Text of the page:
17-Year-Old CEO Is Now A Doctor After Successfully Defending Her Dissertation

17-Year-Old CEO Is Now A Doctor After Successfully Defending Her Dissertation

At only 17, Dr. Dorothy Tillman is out here breaking glass ceilings!

Dorothy “Jeanius” Tillman, the nationally recognized founder and CEO from Chicago’s South Side, is reintroducing herself as a doctor—at age 17.

The teen dynamo successfully defended her dissertation to obtain a Doctor of Behavioral Health (DBH) at Arizona State University’s ASU College of Health Solutions. She is now Dr. Dorothy Jean Tillman and will participate in commencement next May in Phoenix.

In her research, Tillman “focused on the impact of implementing an outreach and education program aimed at reducing the stigma associated with using campus mental health services among college-aged students,” according to a press release.

Tillman is investing in the next generation of leaders through her Dorothy Jeanius STEAM Leadership Institute. She plans to utilize her environmental and sustainable science expertise to bring more attention to mental and behavioral health services within educational institutions and community-based organizations.

In doing so, the team of STEAM-ulators is creating pathways for more underrepresented groups to enter and succeed in STEAM-related fields despite the education landscape. (STEAM stands for science, technology, engineering, art, and math.)


“Counselors in a lot of schools aren’t really up to par with what those students need or even if the counselors are very competent, there’s way too many students to help each one,” Tillman previously told BLACK ENTERPRISE. 

Over the years, schools have been facing a surge in demand for care that far outpaces capacity, which presents a challenge to taking a multifaceted approach to supporting students. Experts have called out the lack of school funding. Counseling centers are also overwhelmed as the majority of college students today “meet the criteria for at least one mental health problem.”

Students of color, who experience the same rates of mental health issues across all races, are less likely to get treatment.

On the other hand, a Centers for Disease Control and Prevention report found nearly 3 in 5 teen girls experienced persistent feelings of sadness or hopelessness in 2021. This rate doubles the boys’ experiences and is an almost 60% increase over the highest level recorded in the past decade. In response, the CDC called on schools to take action to prevent and reduce the negative impact of violence and other trauma on teens. The data determined that school-based activities “can make a profound difference in the lives of teens with a relatively small infusion of support to schools.”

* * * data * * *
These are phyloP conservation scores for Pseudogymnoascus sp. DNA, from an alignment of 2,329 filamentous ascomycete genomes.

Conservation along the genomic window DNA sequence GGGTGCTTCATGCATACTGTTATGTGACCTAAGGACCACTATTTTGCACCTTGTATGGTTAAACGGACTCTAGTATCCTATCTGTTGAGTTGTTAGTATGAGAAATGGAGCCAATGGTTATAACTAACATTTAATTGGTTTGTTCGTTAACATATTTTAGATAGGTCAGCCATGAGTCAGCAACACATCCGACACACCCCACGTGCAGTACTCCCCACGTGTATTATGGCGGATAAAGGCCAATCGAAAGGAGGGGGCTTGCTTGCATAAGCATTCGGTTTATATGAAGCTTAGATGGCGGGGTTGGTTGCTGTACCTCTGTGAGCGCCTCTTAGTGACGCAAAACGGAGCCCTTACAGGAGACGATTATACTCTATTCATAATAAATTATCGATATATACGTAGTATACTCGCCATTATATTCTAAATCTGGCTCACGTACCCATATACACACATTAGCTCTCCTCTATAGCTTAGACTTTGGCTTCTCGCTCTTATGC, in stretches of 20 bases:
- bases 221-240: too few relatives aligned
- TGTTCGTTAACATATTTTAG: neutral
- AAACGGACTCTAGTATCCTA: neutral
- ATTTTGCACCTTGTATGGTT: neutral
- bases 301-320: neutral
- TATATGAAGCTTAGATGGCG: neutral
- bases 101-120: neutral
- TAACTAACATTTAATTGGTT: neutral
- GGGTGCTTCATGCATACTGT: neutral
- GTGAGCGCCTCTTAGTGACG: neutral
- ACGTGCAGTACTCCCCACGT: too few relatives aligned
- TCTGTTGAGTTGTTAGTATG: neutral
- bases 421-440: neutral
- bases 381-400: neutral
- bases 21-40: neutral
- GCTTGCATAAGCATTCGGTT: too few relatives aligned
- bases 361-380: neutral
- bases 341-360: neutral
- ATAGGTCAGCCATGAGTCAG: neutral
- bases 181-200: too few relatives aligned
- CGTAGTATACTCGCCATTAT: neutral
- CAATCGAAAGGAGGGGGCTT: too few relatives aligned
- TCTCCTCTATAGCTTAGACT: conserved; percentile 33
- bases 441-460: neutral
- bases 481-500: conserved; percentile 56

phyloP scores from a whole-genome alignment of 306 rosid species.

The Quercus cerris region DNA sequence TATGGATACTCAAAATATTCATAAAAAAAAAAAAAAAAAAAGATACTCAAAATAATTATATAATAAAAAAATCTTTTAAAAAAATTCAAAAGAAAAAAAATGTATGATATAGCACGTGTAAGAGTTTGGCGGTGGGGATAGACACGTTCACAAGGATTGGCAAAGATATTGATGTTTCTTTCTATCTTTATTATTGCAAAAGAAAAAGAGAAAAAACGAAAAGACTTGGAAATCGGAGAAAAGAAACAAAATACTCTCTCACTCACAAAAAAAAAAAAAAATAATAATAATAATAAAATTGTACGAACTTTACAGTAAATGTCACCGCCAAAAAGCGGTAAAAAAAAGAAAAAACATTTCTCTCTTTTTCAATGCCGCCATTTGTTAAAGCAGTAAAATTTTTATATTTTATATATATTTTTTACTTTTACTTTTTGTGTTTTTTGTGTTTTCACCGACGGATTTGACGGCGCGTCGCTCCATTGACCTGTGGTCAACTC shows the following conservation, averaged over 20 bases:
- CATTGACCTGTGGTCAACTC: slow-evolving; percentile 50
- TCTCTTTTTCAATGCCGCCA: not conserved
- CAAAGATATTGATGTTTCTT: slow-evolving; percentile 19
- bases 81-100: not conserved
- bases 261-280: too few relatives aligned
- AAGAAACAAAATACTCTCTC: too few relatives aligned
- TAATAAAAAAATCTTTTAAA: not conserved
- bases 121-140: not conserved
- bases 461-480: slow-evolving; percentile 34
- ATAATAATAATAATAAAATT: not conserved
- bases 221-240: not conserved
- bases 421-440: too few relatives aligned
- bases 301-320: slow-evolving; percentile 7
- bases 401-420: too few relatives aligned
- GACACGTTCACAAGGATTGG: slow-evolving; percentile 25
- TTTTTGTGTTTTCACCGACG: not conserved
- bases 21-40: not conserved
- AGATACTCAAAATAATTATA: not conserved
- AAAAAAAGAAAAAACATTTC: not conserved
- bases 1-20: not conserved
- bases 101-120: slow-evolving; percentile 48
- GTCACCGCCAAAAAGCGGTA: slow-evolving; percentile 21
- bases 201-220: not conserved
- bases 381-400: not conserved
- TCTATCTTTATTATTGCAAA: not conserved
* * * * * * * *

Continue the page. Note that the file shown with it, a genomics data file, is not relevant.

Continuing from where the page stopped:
Tillman, who earned her master’s degree at 14, has had her success empowered by her number one “champion,” her mother, Jimalita Tillman, and a foundation of “good leaders and people.”

Tillman’s higher education journey began at age 10 when she enrolled at the College of Lake County in Grayes Lake, Illinois, majoring in psychology. In 2016, she completed her associate’s degree and earned a bachelor of science in humanities from Excelsior College in 2018. At 14 years old, she attained a master of science degree from Unity College in Unity, Maine, becoming the country’s youngest environmental and sustainable scientist. 

The award-winning teen prodigy was honored on the 2021 BLACK ENTERPRISE 40 Under 40-Tech list and was a panelist at the 40 Under 40 Virtual Summit.

“Having leaders who want to lead you, who want to teach you is extremely important. There are a lot of teachers who are getting treated unfairly, are resenting their jobs, and they’re resenting their students. That’s not OK because that creates resentment from the students and then its just an endless cycle,” Tillman explained.